One of a kind

We sort of always knew that my pregnancy was unique, that our kids were unique. Of course, everyone says that, but we got a bit more confirmation today, especially concerning Samuel. After all, we had mono-di twins (identical twins, shared placenta, two sacs), severe, selective IUGR affecting only Samuel. Sebastien was on cruise control in utero, Samuel’s always been fighting.

Dr. Specialist in Baltimore once commented to us that he had gone beyond the standard textbook protocol with us. Starting at  week 20, his recommendation was that we get cord occulation done for Samuel. We just couldn’t do it; we weighed the risks of continuing, giving him a chance, gambling a bit with his brother. How much has that gamble paid off?

Today we met with Samuel’s primary doctor; unfortunately he’s rotating out and we’re going to have another primary doctor for him for the next 5 weeks. We’re sad to see him go because we feel his instincts have kept Samuel alive. He’s also a unique doctor in that he’s actually mentioned the word ‘miracle,’ suggested we pray, referred to God. Not many doctors do that.

Most of his discussion today involved the many unknowns with Samuel. First, there’s no script or track record we can follow for his care. Why? Because there aren’t 27 weekers who weigh less than 400 grams. Most babies who are born smaller than 400 grams are under 25 weeks. All really. He said that this hospital has never had a 27 weeker at this weight, no doctor or facility has had this. We’re in uncharted territory.

We talked a bit about his delivery. The doctor said very few doctors and hospitals would have revived a baby at less than 400 grams. They’re survival rate is typically very low and/or they have major issues. He said that a lot of times they’ll do it, if the parents request it. He said he’s not sure if he would have done anything different in the delivery room, but we begged them to try again. We did; Samuel’s been remarkably stable.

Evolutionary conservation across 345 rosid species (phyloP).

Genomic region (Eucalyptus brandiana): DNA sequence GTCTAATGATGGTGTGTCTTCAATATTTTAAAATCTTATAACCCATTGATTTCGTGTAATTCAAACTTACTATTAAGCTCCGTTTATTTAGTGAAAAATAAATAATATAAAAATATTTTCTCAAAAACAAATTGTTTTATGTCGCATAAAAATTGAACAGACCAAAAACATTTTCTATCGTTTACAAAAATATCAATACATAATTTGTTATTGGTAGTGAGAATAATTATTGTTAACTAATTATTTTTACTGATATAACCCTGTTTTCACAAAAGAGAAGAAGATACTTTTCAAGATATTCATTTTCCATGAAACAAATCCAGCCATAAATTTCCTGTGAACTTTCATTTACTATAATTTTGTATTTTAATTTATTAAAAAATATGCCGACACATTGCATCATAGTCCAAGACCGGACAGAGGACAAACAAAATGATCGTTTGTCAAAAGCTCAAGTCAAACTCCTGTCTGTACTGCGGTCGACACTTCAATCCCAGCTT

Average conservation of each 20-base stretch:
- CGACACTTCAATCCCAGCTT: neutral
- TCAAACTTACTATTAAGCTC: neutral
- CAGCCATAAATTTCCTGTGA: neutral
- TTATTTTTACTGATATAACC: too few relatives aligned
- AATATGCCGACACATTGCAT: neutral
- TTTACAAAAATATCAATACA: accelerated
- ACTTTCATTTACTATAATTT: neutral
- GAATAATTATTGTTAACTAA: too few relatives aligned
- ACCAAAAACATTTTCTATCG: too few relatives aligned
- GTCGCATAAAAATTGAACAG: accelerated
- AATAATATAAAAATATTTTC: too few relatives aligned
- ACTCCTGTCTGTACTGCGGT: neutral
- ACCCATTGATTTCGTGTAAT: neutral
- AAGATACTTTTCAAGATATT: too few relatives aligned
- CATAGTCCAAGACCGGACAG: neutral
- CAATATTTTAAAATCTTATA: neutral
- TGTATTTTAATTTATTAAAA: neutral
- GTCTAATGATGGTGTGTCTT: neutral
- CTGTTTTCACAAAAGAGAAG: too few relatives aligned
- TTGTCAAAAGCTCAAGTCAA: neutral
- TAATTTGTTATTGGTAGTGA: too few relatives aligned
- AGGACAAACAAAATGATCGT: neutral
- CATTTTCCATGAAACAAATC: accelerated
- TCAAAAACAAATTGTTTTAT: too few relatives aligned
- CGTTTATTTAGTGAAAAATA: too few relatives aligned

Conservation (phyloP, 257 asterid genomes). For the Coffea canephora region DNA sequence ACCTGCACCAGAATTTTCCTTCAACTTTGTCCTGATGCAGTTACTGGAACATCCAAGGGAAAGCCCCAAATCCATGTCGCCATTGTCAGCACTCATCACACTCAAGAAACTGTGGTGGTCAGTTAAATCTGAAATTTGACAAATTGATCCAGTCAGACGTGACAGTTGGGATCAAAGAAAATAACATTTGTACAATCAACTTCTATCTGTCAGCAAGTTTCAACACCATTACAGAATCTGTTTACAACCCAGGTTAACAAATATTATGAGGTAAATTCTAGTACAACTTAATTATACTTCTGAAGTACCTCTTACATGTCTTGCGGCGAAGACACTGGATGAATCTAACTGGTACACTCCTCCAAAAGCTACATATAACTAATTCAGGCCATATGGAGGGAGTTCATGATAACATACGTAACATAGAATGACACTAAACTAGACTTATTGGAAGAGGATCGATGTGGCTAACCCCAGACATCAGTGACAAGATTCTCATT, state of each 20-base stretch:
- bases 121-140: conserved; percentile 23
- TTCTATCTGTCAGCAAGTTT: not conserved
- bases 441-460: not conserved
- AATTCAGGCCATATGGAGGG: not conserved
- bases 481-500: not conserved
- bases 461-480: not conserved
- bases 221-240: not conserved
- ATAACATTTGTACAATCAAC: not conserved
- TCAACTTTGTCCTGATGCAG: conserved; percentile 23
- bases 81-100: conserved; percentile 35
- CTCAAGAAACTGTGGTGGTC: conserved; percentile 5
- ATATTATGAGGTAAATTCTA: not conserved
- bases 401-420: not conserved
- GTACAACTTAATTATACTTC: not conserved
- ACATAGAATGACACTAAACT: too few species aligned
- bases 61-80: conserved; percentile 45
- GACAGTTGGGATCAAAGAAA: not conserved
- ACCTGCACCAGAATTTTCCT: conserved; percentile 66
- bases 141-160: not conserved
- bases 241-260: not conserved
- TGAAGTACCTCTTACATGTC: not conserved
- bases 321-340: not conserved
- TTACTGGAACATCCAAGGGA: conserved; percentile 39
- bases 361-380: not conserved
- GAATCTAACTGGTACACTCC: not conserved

Most of our unknowns still stem from the actual delivery, the trauma he experienced? How will that affect him in the long-term? We don’t know, they don’t know. Most of the major signs that would point to future problems haven’t come up. We do have one to watch for soon….a sign that won’t show until about 6-8 weeks after birth.

Since Samuel has always been stressed, he might not suffer any effects from the low oxygen/lack of oxygen after delivery. He was already used to it. All tests they ran on him right after were positive, showed good signs.

Overall, he’s more than pleased with Samuel’s progress, everyone is. Our current goal is to get him growing, gaining weight, getting larger. We’re working on it! We also have to get him off the oscillator/ventilator. When that will happen, we don’t know.

Our biggest concern right now is the VSD, the hole in the middle of his heart. His PDA closed, the ASD is relatively small, but the VSD is large. We need it to close. If it doesn’t, it’ll start causing major problems, especially in his lungs. If it doesn’t close, he’ll need open heart bypass surgery when he’s bigger and stronger (about 8 pounds).

He’ll have his first eye exam in a couple weeks. The doctor didn’t seem too concerned about his eyes because he was 27 weeks.


2 thoughts on “One of a kind

  1. Samuels’s not alone!! There aren’t MANY babies born at 27+ and under 400 grams, but there are some! Go to and check out the list. There are about 20 kids born at 27+ and under 400 grams. Every case has been confirmed with the attending physicians. Dr. Bell is the guy who runs it and has taken care of some of these children. You can contact him through the site. My daughter is baby #97 on the list, and I’m sure our doctors would be happy to talk with yours and see if there is anything they learned from Becca that would help Samuel. Our first attending was Dr. Weitkamp – his office phone number is 615-322-3475. He gave us the “there’s no textbook for babies like her” speech several times and did great with her. One of the purposes of this Iowa registry is to help connect doctors who work with these patients since there are so few that they can’t draw conclusions based on research – the data pool is too tiny!

    Still, even though he’s not alone, Samuel is definitely one of a kind! 🙂

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